Pushing the Envelope

PushingtheEnv

It’s very late summer — after Labor Day — and your eyes do not deceive you; I’m wearing linen trousers and an open collared shirt. And it’s a weekday. Many will raise an eyebrow and say that I am pushing the envelope of what is correct wear for the date.

The other evening, Mrs. E. and I were privileged to have a casual supper with our neighbours. They live behind us on Monument Avenue in a house that was constructed for Stonewall Jackson’s surgeon. The house is magnificent. Tall mahogany wainscoating, a spiral staircase, coffered and arched ceilings, bookshelves, stone walls, walk-in fireplaces, French doors, a stained glass window that looks suspiciously like it was done by Tiffany and fifteen foot ceilings take your breath away.

It is also unairconditioned. Well, to be fair, there are rooms, like the library, that are cooled with window units. The evening in question was very temperate and I was most comfortable. The son of the house mentioned that it can get pretty close on certain days… .

Can you imagine what it was like for the Antebellum inhabitants who wore far more of everything than we do today? In a way, we are lucky to have such flexible dress codes.

I struggle with this sort of thing — business casual. This isn’t it. Business calls for wearing socks, at least, and for that extra button to be fastened. In fact, there are those that will tell you, quite rightly, that business casual implies a sportcoat and odd trousers. The tie is optional.

But today is hot: 90ºF/32ºC predicted. Ugh. I have no meetings scheduled, only a phone call. And I have errands to run. I stand firm on the wearing white after Labor Day rule, and GTH/party pants aren’t really at all serious. Seersucker screams summer. That leaves me with linen. I have navy, black, and tan linen trousers that will continue to see the light of day as long as that day is stifling, Africa hot. These were made by my tailors. (Full disclosure: they have just become advertisers on Easy and Elegant Life!)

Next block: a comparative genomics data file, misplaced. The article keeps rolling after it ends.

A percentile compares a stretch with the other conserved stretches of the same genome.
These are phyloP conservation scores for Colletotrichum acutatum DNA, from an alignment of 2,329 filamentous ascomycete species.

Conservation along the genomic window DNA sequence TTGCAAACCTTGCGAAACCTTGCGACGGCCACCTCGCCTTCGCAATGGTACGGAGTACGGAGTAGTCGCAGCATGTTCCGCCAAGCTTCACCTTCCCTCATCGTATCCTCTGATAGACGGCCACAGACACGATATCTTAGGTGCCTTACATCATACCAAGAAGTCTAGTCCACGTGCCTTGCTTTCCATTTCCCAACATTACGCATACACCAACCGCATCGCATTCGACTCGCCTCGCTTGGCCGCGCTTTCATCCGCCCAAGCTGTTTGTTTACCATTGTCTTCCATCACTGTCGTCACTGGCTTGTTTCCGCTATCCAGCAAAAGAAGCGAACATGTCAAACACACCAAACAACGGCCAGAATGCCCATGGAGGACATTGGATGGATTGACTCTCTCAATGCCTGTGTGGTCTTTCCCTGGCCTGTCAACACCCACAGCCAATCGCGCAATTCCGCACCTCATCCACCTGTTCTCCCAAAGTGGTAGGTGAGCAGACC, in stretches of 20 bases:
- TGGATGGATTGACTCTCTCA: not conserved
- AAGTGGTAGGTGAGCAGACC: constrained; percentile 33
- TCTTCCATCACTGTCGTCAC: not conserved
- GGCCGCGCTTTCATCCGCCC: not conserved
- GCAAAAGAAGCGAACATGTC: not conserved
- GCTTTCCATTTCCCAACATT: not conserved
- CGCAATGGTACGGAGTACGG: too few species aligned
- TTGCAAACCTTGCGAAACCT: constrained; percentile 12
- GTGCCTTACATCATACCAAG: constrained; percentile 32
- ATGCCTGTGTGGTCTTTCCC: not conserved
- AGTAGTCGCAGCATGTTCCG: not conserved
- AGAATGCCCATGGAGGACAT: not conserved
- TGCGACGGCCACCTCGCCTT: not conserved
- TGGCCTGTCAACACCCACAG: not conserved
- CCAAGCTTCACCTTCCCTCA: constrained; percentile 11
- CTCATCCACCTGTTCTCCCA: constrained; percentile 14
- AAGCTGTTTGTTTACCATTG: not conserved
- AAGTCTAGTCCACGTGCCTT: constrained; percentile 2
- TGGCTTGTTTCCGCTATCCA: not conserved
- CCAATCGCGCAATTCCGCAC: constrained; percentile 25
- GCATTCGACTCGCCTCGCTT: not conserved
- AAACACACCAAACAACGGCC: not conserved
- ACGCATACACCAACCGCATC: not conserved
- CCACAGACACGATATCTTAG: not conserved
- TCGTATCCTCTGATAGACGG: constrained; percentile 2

The reason that I have stayed away from this sort of casual ensemble is that it is difficult to pull off and look at all elegant. Or at least not like a clueless manager interpreting the biz casual rule. Khakis tread that line. Especially when worn with a golf shirt. Choose instead a long sleeve (preferably very lightweight fabric) shirt, and very dressy trousers. Pair with your best polished loafers.

And if all else fails, grab that Hopsack blue blazer, the Gold Bond Body Powder and smile through the perspiration.

This entry was posted in Elegantology and tagged , , . Bookmark the permalink.

17 Responses to Pushing the Envelope

  1. Looks good to me – though I must admit I wore linen last week for the same reason.

  2. BMOC says:

    I agree with Mrs. B . . . on a similarly-related sartorial topic, “someone” in my office was given a hard time this morning for entering the office wearing a pink end-on-end BB shirt with a white Winchester collar (albeit with a dark suit and a none-too-wild colored tie). It is also quite sunny and warm here in Baltimore today. Is it too late in the year for “someone” to be sporting a Summer-y dress shirt?

  3. Great minds Mrs. B.!

    BMOC, pink shirts aren’t seasonal. At least in my book. I wear them year-round. And when my tan fades, they lend a little colour to the pallor. The trick with shirts of that nature is to pair them with dark conservative ties and the dark suit.

  4. Doug In OK says:

    You always look so wonderfully and flawlessly put together. I try to emulate, but there are days when…

    * I wear linen and it looks like I’ve slept in it by the end of the day.
    * Something dribbles down the front of my shirt or tie at the beginning, rather than the end of the day.
    * My shirt just won’t stay tucked in.
    * I wear a light colored trouser and brush against something that leaves a mark.